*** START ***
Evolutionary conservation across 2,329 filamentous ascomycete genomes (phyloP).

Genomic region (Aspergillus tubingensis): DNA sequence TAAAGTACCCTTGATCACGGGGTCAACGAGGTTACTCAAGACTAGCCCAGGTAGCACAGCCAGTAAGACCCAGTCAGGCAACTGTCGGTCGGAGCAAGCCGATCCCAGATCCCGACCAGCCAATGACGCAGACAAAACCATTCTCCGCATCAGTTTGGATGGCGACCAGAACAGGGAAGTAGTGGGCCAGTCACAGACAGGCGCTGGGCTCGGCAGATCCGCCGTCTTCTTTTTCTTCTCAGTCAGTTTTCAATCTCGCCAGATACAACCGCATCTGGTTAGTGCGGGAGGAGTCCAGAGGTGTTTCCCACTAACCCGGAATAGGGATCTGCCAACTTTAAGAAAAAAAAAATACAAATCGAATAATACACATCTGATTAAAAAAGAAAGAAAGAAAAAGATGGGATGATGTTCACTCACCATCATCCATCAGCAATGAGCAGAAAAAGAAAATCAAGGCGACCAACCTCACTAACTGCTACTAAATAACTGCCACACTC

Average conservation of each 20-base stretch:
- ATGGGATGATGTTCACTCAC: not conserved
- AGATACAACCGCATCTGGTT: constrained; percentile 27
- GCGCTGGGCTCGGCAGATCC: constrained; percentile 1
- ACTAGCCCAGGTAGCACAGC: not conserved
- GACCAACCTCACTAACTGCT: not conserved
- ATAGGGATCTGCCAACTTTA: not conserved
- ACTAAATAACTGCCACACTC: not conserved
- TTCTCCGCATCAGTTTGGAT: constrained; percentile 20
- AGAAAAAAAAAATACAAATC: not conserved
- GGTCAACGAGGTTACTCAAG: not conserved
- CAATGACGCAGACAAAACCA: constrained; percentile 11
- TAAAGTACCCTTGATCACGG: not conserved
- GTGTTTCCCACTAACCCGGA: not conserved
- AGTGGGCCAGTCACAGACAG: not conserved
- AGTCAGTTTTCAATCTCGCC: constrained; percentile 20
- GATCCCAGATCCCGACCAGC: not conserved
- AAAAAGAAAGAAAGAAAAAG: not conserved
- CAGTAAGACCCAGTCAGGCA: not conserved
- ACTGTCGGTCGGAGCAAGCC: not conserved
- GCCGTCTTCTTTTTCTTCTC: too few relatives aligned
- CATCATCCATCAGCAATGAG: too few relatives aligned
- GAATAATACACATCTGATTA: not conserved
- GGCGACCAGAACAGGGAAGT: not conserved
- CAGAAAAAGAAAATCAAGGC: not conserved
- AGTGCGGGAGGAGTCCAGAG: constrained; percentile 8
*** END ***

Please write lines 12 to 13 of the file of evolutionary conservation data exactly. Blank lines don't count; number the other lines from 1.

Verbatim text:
- AGAAAAAAAAAATACAAATC: not conserved
- GGTCAACGAGGTTACTCAAG: not conserved